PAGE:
- A healthy water environment for your plants also helps blanket weed.
- It even can introduce from plants of private aquaria. Nutrition imbalance can cause a massive growth of blanket weed.
How to Get Rid of Blanket Weed (Cladophora sp.)
- Changing the nutrients parameters don’t have that much effect on the blanket weed. As we already said that, it’s hard to get rid of it.
- Pluck it off continuously and thoroughly from the tank, if you have a low infestation.
- Turn off current while removing them from your tank.
- Also, you can apply a fogging method to light attack.
- Restart your tank may be the best thing to do if you have a serious attack.
Oedogonium is part of the filamentous of green algae. It’s a freshwater alga and remains free-floating or affix to the plants of your aquarium. Usually unbranched and has a single cell.
Common Causes of Oedogonium Algae
- Nutrition imbalance in your tank.
- Low carbon dioxide.
How To Get Rid Of Oedogonium Algae
- Check the nutrition level and carbon dioxide level in the tank. Then adjust the level accordingly.
- If has high, reduce the source and for lower situations, and provide the required balance.
Oedogonium Algae Eaters
- Rosy Barbs
- Amano Shrimp
Rhizoclonium Algae is part of the green algae and specifically from the Cladophoraceae family. Like hair algae, Rhizoclonium algae consists of excellent brownish or green stands. When you touch them, they feel like slimy and soft.
Rhizoclonium often grows intertwined with other common algae in your tank.
Common Causes of Rhizoclonium Algae
- Low maintenance and nutrients can cause this alga to appear in your aquarium.
- Additionally, low water circulation and CO2 also part of the Rhizoclonium presence.
How To Get Rid Of Rhizoclonium Algae
- Giving a fine cleaning to the aquarium.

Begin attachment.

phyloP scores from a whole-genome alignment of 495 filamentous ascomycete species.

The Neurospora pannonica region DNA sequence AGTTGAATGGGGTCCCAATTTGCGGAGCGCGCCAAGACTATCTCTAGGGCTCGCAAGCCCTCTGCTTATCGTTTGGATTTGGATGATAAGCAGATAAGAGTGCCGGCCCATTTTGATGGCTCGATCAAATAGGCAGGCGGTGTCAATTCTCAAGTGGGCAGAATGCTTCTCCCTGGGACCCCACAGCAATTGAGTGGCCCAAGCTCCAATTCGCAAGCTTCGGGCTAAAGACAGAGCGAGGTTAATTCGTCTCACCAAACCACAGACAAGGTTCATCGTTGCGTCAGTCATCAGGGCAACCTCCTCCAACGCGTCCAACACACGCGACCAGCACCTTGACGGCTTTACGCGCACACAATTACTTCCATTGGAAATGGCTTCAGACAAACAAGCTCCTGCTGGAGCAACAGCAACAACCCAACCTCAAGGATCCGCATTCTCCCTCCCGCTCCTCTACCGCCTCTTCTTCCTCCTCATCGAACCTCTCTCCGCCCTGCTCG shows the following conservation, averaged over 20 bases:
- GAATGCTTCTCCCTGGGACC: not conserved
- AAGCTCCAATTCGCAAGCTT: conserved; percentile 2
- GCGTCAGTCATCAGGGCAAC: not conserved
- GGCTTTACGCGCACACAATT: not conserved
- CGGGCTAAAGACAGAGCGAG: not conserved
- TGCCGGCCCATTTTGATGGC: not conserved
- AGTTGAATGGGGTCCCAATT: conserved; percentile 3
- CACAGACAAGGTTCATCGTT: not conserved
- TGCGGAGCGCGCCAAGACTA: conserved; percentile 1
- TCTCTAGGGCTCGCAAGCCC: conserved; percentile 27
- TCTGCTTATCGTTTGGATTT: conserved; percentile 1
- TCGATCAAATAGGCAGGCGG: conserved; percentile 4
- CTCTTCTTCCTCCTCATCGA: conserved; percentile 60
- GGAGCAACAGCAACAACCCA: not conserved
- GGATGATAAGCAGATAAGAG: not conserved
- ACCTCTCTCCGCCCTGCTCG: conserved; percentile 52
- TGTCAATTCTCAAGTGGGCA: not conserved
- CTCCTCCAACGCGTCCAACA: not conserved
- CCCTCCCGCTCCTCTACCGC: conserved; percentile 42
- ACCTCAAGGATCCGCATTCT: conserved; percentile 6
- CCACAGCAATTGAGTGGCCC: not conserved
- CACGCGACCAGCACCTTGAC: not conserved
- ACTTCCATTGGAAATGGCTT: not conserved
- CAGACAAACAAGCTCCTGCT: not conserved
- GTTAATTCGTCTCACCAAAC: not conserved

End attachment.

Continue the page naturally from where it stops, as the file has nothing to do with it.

- Adjusting to the standard nutrition level.
- Increase the Carbon Dioxide Levels in the tank.
- Using excel can help to remove them.
Rhizoclonium Algae Eaters
- Amano Shrimp
14.Spirogyra (Water Silk)
Spirogyra algae is another filamentous green alga. They are slippery and can prevail in your whole tank.
Spirogyra is quick forming and looks like excellent bright green strands.
Because of the arrangement of chloroplasts in a helical shape, Spirogyra got its name as Spirogyra Algae.
Common Causes Of Spirogyra
- Spirogyra can appear in a controlled environment. Therefore, identifying the exact cause is difficult.
- Dead fish, overfeeding, few water changes can cause an ammonia spike, leading to the Spirogyra algae presence.
- Messy filters and few water changes also can spark as a cause.
- Concentrating on micronutrients too much and lighting imbalance can help the Spirogyra to grow.
How To Get Rid Of Spirogyra
- Manually removing them from your tank is always recommended.
- 3-4-day blackout with cutting off the CO2 source can help.
- Changing water more frequently is suitable for any algae.
- Washing your plants and decoration thoroughly.
- Replacing the low-quality plants with higher ones.
For more details: Read this thread- Spirogyra Treatment
Spirogyra Algae Eaters
- Rosy Barbs
There’re many types of aquarium algae can be seen. We tried to prepare a usual alga you can, or we have faced. So, this isn’t all of the aquarium algae. Typically, you won’t see any other type of algae in your fish tank.
Some algae are harmful to your fish when others aren’t. So, please keep track of your tank, which types of aquarium algae hit it, and try to follow the guidelines given above. It’s also best to communicate with a professional in a serious situation.
He or she can help you by observing your tank’s situation and providing the solution for it. Our suggestion could fail for different reasons like- water condition, your area temperature, and others. Hence, justify your algae type and apply the countermeasures accordingly.
Keep your aquarium clean and safe.
This will be all for today. See you again with different topics and information for your joyful aquarium life. Until then, stay safe and blessed!!
(It’s always a pleasure to have a response from you. So, please let us know your thoughts on our writing and what you have on your mind)
Share with us:
What type of aquarium algae you’re facing right now? Or which one is the worst aquarium algae, in your opinion?